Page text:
The other day I had a really lovely afternoon in the park with some of my girlfriends, discussing bell hooks' Feminism is for Everybody and talking through some of our own experiences with sexism. I realized that there is a lot I need to work through, a lot of insecurities, shame, and confusion that I have experienced often as a result of being female in a male-dominant society. I know it sounds silly and ridiculous to most people, and a lot of folks are probably rolling their eyes while reading this... But if you want to know why I feel this way and why it is important for me to understand who I am as a woman (rather than despite being a woman), you should read this article about the portrayal of women as being "crazy". The article is written by a man who is very well-spoken, respectful, and responsible with his status as a male. I actually cried while reading this article because it illuminated a lot of the insecure ways I act- apologizing before I speak, qualifying everything I say, being scared of disagreeing with others, being fearful of showing my emotions too obviously.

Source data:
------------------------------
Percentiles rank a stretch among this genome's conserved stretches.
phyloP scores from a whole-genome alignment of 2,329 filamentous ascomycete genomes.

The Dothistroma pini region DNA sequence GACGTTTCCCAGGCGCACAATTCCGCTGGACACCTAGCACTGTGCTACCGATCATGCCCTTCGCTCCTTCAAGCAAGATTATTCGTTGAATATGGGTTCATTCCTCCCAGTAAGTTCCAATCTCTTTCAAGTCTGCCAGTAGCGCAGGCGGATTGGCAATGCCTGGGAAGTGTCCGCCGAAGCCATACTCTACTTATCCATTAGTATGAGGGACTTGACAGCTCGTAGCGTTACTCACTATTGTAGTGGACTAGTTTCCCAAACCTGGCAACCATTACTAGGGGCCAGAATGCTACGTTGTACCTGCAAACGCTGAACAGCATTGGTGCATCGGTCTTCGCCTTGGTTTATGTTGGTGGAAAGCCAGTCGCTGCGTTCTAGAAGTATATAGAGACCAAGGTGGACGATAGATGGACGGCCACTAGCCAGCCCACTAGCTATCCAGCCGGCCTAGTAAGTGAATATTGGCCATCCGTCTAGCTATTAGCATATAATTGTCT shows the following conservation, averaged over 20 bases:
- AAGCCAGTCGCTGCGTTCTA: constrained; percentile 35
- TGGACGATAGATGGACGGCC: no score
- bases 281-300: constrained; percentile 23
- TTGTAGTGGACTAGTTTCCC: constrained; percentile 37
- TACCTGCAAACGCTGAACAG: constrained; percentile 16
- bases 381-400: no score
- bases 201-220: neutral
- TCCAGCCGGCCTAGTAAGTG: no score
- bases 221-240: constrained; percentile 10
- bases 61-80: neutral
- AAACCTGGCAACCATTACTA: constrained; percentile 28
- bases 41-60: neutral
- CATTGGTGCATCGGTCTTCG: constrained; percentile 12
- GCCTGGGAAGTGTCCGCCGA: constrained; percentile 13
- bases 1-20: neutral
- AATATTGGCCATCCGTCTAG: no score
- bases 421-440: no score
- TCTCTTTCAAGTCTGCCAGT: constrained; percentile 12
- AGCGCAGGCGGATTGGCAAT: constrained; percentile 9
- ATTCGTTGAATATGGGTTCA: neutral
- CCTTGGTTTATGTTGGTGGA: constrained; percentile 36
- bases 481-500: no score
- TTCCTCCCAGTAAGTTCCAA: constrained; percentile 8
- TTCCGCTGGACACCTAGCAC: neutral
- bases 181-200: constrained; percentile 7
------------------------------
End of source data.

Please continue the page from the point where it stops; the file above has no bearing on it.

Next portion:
I love being a woman, don't get me wrong about that. But I don't love how my sex is portrayed or treated in the media and, unfortunately, in every-day life. Particularly upsetting is seeing the ways that women have internalized so much of this sexism and treat one another in demeaning or sexist ways. We have to realize how we have been conditioned by society to feel about ourselves, and then we have to figure out how to realize that our voices are so much more powerful, meaningful, and important than society would have us believe.
“The first problem for all of us, men and women, is not to learn, but to unlearn.”